Attorney General Greg Abbott and Sen. Kirk Watson, D-Austin, want "sexting" — sending or receiving pornographic images via cell phones — to be a criminal offense for teenagers. Watson filed a bill last week that would make sexting illegal and require schools to educate children about the social and legal repercussions of their actions.
“Prior to this proposed bill prosecutors really only had two options for dealing with young people, teens who engaged in sexting,” Watson said. “They could either prosecute them under our very strict adult pornography laws or do nothing.”
Abbott says there haven’t been any prosecutions in Texas for sexting — but 20 percent of girls say they’ve sent sexually explicit pictures of themselves to others on their cell phones. Making sexting a distinct offense for minors will give teenagers the opportunity to expunge their records so they can apply to college without the stigma of a criminal felony, Abbott said. They also won’t be added to the state's sex offender registry.
Under the proposed legislation, teens caught "sexting" could face up to a Class A Misdemeanor. Parents could also face penalties. A judge could require both a parent and their teenager to attend educational activities and pay for the classes.
“Here’s the message to parents — pay attention to this new technology,” Watson said. “Pay attention to your kids. Know what it is they’re doing with regard to text messages, sending images and that sort of thing, and take the time to talk to them.”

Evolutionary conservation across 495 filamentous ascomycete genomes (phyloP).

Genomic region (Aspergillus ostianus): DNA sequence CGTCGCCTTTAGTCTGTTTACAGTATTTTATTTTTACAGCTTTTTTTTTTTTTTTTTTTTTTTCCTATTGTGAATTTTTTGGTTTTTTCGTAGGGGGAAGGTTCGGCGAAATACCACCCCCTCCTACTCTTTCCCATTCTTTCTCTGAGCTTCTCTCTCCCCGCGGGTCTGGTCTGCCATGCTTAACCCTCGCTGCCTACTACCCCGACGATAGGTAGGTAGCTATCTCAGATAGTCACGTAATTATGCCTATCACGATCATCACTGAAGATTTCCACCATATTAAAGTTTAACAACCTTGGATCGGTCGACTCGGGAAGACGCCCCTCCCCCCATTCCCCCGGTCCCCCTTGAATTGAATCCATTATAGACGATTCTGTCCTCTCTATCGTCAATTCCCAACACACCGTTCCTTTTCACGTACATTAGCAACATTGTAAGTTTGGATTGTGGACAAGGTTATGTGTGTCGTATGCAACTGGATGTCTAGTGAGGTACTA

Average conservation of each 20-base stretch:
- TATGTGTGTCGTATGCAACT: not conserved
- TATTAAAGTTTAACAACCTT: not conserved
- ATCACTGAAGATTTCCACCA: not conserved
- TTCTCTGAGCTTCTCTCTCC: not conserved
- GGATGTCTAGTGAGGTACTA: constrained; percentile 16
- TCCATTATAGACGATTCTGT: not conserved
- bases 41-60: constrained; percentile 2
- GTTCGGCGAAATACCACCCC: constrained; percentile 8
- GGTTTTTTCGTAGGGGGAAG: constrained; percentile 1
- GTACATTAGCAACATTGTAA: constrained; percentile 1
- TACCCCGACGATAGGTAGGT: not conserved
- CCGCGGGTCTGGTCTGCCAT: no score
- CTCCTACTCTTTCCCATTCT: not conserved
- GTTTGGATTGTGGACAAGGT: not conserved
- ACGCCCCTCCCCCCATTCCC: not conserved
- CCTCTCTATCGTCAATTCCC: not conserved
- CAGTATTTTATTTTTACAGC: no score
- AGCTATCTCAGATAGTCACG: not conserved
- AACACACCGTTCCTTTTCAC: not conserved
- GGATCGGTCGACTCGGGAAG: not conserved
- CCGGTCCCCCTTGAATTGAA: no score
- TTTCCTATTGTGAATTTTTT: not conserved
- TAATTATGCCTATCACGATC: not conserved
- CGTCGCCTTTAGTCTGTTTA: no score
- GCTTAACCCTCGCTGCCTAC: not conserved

The law also provides an out for the “innocent recipients of these sexual images,” Abbott said. If a teenager turns images over to authorities within 48 hours of receiving them, he or she will have an affirmative defense against prosecution. Abbott says this provision protects teenagers, because it is currently a felony to possess such images.
“This is done by people at such a young age [that] they really don’t understand the consequences of what they’re doing,” Abbott said. He said it's important that a young person who makes a stupid mistake isn't stuck with a "criminal conviction that could put them behind bars.”
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